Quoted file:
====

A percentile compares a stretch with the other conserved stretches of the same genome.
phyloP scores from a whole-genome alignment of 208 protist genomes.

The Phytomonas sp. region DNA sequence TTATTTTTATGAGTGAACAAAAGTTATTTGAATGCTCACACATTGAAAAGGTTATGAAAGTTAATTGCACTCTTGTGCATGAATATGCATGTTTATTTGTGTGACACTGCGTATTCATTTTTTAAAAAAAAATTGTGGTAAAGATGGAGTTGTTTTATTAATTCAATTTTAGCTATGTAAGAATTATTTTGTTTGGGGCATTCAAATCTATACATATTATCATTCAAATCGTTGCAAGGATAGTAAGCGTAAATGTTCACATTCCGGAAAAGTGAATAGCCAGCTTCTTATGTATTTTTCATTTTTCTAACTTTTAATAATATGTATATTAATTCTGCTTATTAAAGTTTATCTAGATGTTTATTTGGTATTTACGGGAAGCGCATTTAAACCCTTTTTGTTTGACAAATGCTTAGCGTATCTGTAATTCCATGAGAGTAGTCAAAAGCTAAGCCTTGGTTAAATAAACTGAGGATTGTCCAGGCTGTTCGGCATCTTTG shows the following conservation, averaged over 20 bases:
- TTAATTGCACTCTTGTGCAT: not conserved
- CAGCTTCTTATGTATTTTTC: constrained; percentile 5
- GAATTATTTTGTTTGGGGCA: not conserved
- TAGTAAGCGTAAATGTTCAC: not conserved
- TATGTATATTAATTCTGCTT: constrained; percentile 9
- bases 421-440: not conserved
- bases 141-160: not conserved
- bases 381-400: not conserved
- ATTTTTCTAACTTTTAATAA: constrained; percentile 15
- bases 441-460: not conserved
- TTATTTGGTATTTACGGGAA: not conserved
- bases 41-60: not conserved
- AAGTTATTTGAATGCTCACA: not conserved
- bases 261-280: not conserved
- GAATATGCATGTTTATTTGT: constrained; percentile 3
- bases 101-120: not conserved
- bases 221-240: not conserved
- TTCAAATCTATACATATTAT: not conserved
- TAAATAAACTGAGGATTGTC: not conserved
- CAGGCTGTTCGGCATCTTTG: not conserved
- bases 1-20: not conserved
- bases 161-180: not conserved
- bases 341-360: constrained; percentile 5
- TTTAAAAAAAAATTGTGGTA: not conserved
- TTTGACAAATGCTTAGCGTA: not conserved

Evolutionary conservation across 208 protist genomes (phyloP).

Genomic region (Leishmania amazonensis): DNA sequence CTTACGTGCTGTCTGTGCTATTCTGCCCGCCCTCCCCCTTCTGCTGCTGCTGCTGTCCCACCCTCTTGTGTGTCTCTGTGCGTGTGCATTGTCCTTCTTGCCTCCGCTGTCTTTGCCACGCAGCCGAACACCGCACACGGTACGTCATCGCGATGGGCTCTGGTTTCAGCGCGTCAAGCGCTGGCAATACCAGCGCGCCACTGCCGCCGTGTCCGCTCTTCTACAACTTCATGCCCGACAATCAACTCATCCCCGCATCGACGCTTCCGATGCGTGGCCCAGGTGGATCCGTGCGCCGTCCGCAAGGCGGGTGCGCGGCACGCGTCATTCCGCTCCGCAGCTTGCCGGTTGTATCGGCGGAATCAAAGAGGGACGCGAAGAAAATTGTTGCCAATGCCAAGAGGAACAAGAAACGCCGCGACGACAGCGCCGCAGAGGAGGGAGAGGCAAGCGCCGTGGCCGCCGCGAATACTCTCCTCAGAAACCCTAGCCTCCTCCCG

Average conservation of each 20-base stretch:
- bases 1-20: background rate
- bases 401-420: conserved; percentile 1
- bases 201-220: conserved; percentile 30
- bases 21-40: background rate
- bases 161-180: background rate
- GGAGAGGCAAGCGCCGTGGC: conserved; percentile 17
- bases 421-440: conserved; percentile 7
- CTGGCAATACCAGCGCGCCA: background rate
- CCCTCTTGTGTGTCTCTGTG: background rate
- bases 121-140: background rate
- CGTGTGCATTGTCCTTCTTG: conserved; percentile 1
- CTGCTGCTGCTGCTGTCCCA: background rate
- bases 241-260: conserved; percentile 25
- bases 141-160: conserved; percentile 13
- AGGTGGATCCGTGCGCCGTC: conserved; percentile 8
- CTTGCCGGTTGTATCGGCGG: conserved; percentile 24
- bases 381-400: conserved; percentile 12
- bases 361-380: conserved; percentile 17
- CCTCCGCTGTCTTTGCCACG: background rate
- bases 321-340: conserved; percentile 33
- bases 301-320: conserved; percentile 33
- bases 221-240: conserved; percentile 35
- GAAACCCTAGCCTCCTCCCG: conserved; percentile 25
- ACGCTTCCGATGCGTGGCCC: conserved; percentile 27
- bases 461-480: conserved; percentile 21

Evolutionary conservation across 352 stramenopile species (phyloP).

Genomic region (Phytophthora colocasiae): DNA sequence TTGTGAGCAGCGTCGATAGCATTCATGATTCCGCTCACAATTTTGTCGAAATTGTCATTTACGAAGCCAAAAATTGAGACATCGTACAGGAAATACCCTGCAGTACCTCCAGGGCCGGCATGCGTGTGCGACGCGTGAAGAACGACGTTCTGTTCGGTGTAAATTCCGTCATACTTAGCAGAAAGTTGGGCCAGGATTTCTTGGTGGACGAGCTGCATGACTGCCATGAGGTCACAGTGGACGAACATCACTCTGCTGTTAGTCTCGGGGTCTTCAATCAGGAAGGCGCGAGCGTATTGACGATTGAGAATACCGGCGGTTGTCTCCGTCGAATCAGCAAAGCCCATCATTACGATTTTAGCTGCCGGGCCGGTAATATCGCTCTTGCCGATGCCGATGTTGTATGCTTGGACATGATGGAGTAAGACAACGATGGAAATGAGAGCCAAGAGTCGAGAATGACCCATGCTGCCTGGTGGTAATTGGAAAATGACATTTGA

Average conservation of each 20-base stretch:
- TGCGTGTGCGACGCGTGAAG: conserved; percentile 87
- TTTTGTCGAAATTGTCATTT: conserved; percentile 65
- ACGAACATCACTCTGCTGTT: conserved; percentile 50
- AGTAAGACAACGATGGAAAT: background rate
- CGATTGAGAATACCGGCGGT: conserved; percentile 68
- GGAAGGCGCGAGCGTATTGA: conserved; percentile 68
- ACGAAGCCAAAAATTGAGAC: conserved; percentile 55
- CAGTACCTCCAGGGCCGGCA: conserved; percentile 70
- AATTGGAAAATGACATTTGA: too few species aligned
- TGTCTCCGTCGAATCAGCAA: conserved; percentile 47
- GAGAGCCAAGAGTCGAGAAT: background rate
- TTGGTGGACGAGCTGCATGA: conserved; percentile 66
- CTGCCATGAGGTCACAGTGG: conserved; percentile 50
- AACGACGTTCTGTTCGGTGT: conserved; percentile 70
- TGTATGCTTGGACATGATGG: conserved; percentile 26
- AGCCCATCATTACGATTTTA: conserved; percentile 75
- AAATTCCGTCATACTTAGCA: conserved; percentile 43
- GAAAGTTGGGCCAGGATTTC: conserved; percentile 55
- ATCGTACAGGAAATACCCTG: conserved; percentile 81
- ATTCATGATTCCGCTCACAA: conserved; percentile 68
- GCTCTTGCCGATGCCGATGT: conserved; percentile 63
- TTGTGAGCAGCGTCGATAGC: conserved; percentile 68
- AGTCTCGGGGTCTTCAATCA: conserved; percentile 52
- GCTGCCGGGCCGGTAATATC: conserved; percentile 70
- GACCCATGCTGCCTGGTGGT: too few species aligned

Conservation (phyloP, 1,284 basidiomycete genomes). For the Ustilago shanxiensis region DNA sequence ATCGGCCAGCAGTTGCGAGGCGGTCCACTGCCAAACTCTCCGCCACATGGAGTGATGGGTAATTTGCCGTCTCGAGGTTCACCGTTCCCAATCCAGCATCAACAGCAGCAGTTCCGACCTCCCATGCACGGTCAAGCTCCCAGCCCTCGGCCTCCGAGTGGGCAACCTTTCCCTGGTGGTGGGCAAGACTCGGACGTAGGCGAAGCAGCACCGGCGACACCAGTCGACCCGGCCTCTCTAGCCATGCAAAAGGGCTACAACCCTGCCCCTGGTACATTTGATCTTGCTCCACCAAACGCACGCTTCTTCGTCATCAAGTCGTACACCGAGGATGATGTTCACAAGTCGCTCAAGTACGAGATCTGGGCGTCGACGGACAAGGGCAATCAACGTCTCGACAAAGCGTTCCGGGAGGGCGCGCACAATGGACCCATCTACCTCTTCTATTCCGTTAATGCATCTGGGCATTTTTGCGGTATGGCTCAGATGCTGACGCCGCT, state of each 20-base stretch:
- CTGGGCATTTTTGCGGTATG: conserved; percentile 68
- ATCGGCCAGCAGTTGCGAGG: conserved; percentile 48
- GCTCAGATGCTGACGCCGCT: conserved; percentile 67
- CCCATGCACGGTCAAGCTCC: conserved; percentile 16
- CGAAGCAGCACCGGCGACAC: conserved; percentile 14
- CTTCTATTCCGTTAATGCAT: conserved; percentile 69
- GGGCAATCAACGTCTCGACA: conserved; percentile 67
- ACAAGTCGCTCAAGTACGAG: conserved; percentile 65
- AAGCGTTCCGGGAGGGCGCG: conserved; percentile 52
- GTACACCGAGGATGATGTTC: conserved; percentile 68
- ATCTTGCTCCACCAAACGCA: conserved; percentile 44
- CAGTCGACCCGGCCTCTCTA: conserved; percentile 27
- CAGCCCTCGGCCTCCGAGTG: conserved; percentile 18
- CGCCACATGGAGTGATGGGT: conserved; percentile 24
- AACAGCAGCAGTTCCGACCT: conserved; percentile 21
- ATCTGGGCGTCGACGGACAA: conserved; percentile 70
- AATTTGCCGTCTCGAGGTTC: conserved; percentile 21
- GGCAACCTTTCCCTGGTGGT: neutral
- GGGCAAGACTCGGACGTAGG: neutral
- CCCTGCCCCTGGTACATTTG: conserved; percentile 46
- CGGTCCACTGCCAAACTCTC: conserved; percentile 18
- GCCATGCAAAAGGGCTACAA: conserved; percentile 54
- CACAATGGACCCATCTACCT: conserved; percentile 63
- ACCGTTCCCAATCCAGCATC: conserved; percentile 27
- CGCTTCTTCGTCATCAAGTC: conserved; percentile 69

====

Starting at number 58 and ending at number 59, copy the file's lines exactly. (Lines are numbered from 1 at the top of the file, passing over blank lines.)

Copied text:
Genomic region (Phytophthora colocasiae): DNA sequence TTGTGAGCAGCGTCGATAGCATTCATGATTCCGCTCACAATTTTGTCGAAATTGTCATTTACGAAGCCAAAAATTGAGACATCGTACAGGAAATACCCTGCAGTACCTCCAGGGCCGGCATGCGTGTGCGACGCGTGAAGAACGACGTTCTGTTCGGTGTAAATTCCGTCATACTTAGCAGAAAGTTGGGCCAGGATTTCTTGGTGGACGAGCTGCATGACTGCCATGAGGTCACAGTGGACGAACATCACTCTGCTGTTAGTCTCGGGGTCTTCAATCAGGAAGGCGCGAGCGTATTGACGATTGAGAATACCGGCGGTTGTCTCCGTCGAATCAGCAAAGCCCATCATTACGATTTTAGCTGCCGGGCCGGTAATATCGCTCTTGCCGATGCCGATGTTGTATGCTTGGACATGATGGAGTAAGACAACGATGGAAATGAGAGCCAAGAGTCGAGAATGACCCATGCTGCCTGGTGGTAATTGGAAAATGACATTTGA

Average conservation of each 20-base stretch: